Brands do not (and should not) improve customer experience (CX) simply because it feels right to have happier customers. The reason to invest in CX is to deliver more loyal customers—customers who spend more, churn less, are less costly to serve, inclined to recommend or refer others, and more likely to consider and purchase a broader selection of your products. Strong CX delivers more customer satisfaction, and that results in greater customer loyalty, drives up the lifetime value of your customers, and makes your bosses and shareholders happy.
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Brands that struggle to meaningfully differentiate their CX often turn to other tactics to produce something akin to loyalty. So-called loyalty programs compensate repeat customers with points, rewards or discounts—and they’ve gotten very popular (at least among marketers). Today, the US’s 300 million consumers represent 3.8 billion loyalty program memberships, and more than half are inactive.
The problem with many loyalty programs is that they don’t actually deliver loyalty. They deliver repeat purchases, and repeat purchases may look a lot like loyalty, but you cannot know what is driving preference and purchases unless you listen to and understand customer perception. A good loyalty program can produce ROI by delivering incremental revenue in excess of program costs, but brands must never mistake loyalty to their points and incentives with genuine loyalty to their brand.
A truly loyal customer is willing to pay more for your brand, while a points-loyal customer needs an inducement to purchase. A brand-loyal customer is less interested in competitive products, while a points-loyal customer is willing to make a switch for the right mix of price, discounts, and rewards. And an authentic brand loyalist will seek your brand out, engage more, and tell others, while a points loyal customer is more interested in the value they can extract than in having a relationship with your brand.
In short, points loyalty is transactional while true loyalty is emotional. Your airline has a loyalty program, and chances are you feel so little loyalty to that brand that if it was gone tomorrow and replaced with another carrier flying your favorite routes, you might not care if it weren’t for lost points and status. Meanwhile, Apple doesn’t have a rewards program, and it engenders some of the greatest loyalty of any brand in the world. As a result, Apple generates enormous margins—in one recent quarter, Apple captured 87 per cent of smartphone industry profits despite accounting for only about 18 per cent of the total units sold in the period.
In fact, check out the list of customer loyalty brand leaders. How many of the brands at the top of the list need loyalty program awards to earn their spot? I’ll leave it to Trader Joe’s (in the top 15 brands for loyalty) to shed light on what they do to earn their position on this list. The grocer’s 2017 radio ad told customers:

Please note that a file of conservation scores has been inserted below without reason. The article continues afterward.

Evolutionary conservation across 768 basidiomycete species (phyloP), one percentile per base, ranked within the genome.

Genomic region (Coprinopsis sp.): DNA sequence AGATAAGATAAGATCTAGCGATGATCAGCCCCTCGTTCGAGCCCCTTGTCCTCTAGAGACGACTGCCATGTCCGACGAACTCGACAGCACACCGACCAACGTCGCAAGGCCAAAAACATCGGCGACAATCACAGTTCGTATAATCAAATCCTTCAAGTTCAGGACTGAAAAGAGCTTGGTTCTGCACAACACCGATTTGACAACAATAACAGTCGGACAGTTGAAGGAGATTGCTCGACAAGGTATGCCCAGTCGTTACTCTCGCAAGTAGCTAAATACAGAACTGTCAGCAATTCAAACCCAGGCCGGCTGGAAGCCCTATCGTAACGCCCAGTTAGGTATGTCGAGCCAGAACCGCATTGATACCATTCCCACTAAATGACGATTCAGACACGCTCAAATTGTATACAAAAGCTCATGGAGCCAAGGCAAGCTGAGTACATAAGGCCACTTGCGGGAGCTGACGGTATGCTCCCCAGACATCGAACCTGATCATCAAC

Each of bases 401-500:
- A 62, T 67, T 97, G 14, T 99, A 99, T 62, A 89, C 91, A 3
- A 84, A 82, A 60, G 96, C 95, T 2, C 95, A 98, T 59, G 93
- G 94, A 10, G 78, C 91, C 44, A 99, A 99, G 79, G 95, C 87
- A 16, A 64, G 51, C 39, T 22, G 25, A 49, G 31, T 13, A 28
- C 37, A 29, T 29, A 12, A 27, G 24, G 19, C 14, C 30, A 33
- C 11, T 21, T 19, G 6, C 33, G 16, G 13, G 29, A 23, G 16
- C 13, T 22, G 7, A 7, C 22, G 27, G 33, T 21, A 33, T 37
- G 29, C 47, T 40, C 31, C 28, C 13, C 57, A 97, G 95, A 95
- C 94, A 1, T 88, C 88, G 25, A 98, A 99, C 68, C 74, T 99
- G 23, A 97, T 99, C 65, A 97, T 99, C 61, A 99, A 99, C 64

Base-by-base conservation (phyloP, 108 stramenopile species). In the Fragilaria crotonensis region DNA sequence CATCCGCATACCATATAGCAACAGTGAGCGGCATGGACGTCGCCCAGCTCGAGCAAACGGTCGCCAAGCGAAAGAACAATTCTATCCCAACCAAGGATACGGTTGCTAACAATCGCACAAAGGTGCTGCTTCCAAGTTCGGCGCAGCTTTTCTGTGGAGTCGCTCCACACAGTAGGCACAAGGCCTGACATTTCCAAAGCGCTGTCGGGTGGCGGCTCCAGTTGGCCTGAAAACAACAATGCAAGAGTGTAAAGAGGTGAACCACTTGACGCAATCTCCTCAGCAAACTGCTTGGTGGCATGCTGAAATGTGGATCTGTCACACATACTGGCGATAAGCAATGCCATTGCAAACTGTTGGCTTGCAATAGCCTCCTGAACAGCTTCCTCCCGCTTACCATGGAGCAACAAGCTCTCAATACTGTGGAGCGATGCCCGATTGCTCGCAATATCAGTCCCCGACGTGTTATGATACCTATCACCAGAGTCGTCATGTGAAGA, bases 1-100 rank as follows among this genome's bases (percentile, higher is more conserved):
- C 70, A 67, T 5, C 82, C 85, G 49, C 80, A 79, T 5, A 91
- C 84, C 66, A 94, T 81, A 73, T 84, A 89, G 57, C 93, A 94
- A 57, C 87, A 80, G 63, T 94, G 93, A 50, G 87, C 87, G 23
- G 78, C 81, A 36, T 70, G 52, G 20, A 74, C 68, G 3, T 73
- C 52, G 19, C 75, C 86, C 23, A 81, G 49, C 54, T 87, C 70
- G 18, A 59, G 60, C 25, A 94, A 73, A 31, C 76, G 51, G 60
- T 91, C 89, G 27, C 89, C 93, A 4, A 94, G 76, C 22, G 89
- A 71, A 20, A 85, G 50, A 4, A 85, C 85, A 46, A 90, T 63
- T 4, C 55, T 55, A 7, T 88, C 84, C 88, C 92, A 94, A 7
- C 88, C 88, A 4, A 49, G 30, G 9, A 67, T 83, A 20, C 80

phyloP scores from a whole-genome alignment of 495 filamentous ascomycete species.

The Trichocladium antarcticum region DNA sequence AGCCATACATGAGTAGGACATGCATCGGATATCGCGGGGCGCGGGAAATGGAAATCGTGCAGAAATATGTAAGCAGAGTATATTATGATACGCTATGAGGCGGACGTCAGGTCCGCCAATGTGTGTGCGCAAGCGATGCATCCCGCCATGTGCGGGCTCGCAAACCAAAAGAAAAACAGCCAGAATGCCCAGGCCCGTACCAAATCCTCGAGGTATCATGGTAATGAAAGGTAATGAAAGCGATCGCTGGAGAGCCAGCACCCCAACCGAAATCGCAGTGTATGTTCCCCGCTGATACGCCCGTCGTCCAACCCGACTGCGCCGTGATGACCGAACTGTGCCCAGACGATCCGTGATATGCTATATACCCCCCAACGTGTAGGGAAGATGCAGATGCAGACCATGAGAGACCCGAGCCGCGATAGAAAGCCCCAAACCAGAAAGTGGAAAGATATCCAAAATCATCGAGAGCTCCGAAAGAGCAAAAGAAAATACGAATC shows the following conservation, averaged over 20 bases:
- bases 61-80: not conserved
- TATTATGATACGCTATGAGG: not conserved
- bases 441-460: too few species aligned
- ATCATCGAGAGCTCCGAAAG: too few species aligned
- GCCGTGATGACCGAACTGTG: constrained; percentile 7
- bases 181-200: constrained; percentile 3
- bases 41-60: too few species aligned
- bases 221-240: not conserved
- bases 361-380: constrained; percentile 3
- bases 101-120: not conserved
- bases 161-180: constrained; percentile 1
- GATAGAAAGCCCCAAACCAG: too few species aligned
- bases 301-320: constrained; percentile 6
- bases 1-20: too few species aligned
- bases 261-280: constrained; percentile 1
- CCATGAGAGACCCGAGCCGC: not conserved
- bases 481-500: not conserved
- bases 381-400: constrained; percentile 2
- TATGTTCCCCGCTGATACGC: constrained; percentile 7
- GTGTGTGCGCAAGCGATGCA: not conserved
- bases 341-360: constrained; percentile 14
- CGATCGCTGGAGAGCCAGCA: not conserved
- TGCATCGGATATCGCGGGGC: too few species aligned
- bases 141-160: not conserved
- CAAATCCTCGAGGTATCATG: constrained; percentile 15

“We know that loyalty doesn’t come from a special card or a so-called ‘reward’ you receive when you spend your hard-earned dollars in a store. At Trader Joe’s, we would never test your loyalty by printing out a three-foot-long scroll of coupons for money off things the next time you shop in our stores… At Trader Joe’s, we believe loyalty is something we have to earn, every day, with every customer. So we focus on offering the best values on terrific foods and beverages, every day, in every corner of every one of our stores. The ‘reward’? You spend less money on the things you need and want, every day.”
Do you offer a customer experience that earns the sort of loyalty where customers seek out your brand and are willing to pay more, or are your customers only loyal enough to open your email, click on a discount offer, and earn a reward in return for their purchase?
Being brand-loyal and points-loyal are not mutually exclusive–as Starbucks (#17 on the Brand Keys Customer Loyalty Leaders List) proves–but brands that must rely only on points and rewards to drive “loyalty” (or repeat purchases) put themselves at risk. This is why smart brands are beginning to find ways to convert loyalty program participants from points-based loyalty to sincere brand loyalty via experiences. As noted in Gartner’s recently published “Market Guide for Loyalty Management,” marketers are using their loyalty-program data to improve experiences. They are merging loyalty data with other data across their marketing stack to better know customers, enhance one-to-one marketing, and personalise experiences—not just offers.
Brands cannot rely on points programs alone—at least not for very long. Marketers must understand customer motivations and perceptions to learn what can convert customers from being loyal to points to being loyal to the brand. As you make this shift, you not only produce stronger, more resilient customer relationships but evolve from transactional relationships driven by incentives to emotional relationships that build brand health and improve the bottom line.
*This article is reprinted from the Gartner Blog Network with permission.